Movies Books Music Food Tv Shows Technology Politics Video Games Parenting Fashion Green Living more >

Lunch » Tags » Books » Reviews » Endgame: Bobby Fischer's Remarkable Rise and Fall - from America's Brightest Prodigy to the Edge of Madness » User review

A compelling, if skewed, portrait of troubled genius

  • Feb 22, 2011
I've been a chess player all my life. The idea of a Bobby Fischer, a brilliant chess player by both instinct and dedication, intrigues me on many levels. But I never really knew who he was.

After reading Endgame, Frank Brady's new biography of Bobby Fischer, I definitely feel I have a better understanding of the man behind the chessboard. I was surprised, in fact, to see that large segments of the book had not much to do with chess at all. Endgame is the story of a boy with a singular talent and a passion to pursue it. It's the story of a young man finding his independence. It's the story of the rise and fall of fame. It's the story of a Jewish boy who comes to deeply hate everything Jewish. It's the story of anger, paranoia, obsessive behavior, and possibly madness.

Of course, there are significant portions about chess and even on particular games. As a chess player, I really enjoyed these parts and especially the description of the "Game of the Century" in 1956, an exciting and detailed retelling of a 14-year old Bobby Fischer defeating Donald Byrne with a queen sacrifice. This game, and all the other chess games and tournaments, are described so that anyone should be able to understand then but chess players should still enjoy them.

Perhaps the only fault of Endgame is that Brady is a little too apologetic of Fischer's less palatable personality quirks. Nearer the end of the book he does describe many of Fischer's radio diatribes and hateful rhetoric, but he does so while glossing over some of it, with the idea that nobody could ever truly understand. 'Endgame' is not an objective view of Fischer as a man or as a player, but clearly written from the perspective of a friend and an admirer. It's a valuable perspective to be sure, but at some of the rougher spots a more objective view might have been preferable.

Endgame should be of interest to anyone who enjoys chess, to be sure. As the story of a man with great talent, great dedication, and a troubled mind, it also makes for an compelling story in general.

As someone who likes chess AND enjoys good stories with complex characters, I found Endgame to be quite good. Perhaps not the work of a master, but certainly someone with a talent for the game.

What did you think of this review?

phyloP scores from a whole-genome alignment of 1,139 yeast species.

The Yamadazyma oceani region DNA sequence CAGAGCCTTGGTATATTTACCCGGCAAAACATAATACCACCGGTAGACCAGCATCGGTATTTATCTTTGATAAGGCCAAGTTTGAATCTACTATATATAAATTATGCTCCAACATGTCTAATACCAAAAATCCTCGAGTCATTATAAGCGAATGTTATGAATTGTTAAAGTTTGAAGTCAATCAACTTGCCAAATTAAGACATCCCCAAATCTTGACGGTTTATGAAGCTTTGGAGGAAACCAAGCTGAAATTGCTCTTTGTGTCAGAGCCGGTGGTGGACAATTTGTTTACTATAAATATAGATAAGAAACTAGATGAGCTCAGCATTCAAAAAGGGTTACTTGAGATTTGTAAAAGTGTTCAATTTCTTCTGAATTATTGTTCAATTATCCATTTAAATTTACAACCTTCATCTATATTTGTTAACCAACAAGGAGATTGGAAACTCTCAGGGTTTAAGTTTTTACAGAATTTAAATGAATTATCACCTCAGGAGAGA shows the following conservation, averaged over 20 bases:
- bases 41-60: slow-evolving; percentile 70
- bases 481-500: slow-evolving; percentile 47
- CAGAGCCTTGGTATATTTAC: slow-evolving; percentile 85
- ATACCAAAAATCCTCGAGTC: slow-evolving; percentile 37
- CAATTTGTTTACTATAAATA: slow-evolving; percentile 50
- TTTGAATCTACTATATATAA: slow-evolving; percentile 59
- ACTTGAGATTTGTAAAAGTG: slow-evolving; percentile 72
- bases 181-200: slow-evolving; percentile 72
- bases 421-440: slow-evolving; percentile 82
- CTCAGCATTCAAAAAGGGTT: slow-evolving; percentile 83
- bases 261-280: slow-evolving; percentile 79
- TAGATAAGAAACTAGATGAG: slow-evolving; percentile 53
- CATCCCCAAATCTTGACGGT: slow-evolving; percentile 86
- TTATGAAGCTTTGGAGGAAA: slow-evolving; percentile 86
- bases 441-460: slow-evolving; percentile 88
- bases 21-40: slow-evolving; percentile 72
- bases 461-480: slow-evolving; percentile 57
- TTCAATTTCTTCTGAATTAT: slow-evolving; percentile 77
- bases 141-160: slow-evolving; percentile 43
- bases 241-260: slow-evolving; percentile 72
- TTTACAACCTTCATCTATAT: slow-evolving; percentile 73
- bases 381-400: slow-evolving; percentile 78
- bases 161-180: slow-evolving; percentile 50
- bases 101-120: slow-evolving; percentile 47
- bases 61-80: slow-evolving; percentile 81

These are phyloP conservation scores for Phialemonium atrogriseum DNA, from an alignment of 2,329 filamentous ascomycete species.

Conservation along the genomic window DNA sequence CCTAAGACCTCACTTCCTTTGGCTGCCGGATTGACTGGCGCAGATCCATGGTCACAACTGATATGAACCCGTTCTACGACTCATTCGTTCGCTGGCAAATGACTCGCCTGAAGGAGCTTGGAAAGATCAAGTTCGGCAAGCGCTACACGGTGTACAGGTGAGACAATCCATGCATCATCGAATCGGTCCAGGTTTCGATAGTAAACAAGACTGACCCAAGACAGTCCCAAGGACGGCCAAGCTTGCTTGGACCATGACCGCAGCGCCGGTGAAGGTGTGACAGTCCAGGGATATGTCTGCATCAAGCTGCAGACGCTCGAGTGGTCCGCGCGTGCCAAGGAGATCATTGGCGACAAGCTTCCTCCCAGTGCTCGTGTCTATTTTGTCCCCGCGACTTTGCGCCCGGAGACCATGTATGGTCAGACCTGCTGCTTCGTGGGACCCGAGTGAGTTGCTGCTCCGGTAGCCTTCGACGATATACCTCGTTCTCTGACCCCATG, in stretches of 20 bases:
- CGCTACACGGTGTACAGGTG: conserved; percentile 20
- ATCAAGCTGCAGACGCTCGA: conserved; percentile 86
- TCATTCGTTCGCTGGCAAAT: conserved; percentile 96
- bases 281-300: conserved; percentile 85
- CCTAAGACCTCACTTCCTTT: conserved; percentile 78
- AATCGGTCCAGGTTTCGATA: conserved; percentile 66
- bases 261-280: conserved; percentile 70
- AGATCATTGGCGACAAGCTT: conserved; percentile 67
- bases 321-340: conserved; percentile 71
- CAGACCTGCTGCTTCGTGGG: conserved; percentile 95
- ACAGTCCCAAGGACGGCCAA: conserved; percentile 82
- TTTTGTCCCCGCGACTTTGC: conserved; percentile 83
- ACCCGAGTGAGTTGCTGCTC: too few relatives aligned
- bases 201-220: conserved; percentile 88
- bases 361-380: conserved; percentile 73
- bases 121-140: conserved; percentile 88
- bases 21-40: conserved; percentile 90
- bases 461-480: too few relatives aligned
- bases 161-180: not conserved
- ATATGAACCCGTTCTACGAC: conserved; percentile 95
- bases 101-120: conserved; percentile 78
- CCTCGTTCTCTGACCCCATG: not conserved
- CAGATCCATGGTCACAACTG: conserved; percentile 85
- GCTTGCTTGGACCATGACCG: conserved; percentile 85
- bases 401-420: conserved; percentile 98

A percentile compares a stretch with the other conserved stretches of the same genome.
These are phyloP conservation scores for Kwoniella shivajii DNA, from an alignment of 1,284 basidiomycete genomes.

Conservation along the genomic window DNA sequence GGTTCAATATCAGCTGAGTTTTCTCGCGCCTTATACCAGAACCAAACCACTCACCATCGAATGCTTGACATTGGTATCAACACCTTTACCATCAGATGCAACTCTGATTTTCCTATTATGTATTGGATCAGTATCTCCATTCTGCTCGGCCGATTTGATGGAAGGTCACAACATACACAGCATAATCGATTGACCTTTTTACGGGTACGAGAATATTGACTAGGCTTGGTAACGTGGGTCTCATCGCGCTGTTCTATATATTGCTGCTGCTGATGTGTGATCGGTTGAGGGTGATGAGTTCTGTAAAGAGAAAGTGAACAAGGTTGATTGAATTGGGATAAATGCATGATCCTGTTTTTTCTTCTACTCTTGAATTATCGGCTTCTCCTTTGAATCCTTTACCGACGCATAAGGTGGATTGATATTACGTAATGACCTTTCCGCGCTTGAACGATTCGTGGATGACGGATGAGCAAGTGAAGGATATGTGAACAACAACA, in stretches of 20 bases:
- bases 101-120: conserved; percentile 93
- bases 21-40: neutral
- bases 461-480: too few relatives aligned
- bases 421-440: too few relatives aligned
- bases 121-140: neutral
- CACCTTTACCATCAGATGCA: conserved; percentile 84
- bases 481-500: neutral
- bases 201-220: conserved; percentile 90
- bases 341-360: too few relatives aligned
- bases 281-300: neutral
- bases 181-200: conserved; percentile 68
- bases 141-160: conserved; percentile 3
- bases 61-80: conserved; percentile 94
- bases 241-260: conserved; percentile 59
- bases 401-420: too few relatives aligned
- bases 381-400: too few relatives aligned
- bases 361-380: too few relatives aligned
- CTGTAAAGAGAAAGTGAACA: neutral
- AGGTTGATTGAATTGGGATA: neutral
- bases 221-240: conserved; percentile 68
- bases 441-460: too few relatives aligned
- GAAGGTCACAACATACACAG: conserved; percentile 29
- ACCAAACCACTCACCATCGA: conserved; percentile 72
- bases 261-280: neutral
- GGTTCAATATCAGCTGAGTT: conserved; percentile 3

Fun to Read
Post a Comment
March 03, 2011
My husband would enjoy this read. Excellent recommendation!
About the reviewer
Rich Stoehr ()
Ranked #80
I often hide behind a pithy Douglas Adams quote or maybe some song lyrics. I guess it makes sense that much of what I share is reviews of things I like (or don't).      People … more
Consider the Source

Use Trust Points to see how much you can rely on this review.

Your ratings:
rate more to improve this
About this book


Amazon Best Books of the Month, February 2011: There may be no one more qualified than Frank Brady to write the definitive biography of Bobby Fischer. Brady'sProfile of a Prodigy(originally published in 1969) chronicled the chess icon's early years, a selection of 90 games, and (in later editions) his 1972 World Championship match with Boris Spassky. WithEndgame, published two years after Fischer's death, Brady's on-and-off proximity to Fischer lends new depth to the latter's full and twisted life story. Though Fischer's pinnacle artistry on the chessboard may often be discussed in the same breath with his eventual paranoia and outspoken anti-Semitism, the particular turns and travels of his post-World Championship years (half his life) lend his story most of its vexing oddity: the niggling insistence on seemingly arbitrary conditions for his matches, the years on the lam after flagrantly disregarding U.S. economic sanctions, his incarceration in Japan, his eventual citizenship and quiet demise in Iceland. All told, Fischer's life was like none other, and told through the lens of Brady's personal familiarity and access to new source material, results in an utterly engaging read. --Jason Kirk

Guest Reviewer: Dick Cavett

Dick Cavett is the host of “The Dick Cavett Show”---which aired on ABC from 1968 to 1975 and on public television from 1977 to 1982---Dick Cavett is the author, most recently, of Talk Show: Confrontations, Pointed Commentary, and Off-Screen Secrets....

view wiki


ISBN-10: 0307463907
ISBN-13: 978-0307463906
Author: Frank Brady
Genre: Biographies & Memoirs, Entertainment
Publisher: Crown
© 2014 Lunch.com, LLC All Rights Reserved
Lunch.com - Relevant reviews by real people.
This is you!
Ranked #
Last login
Member since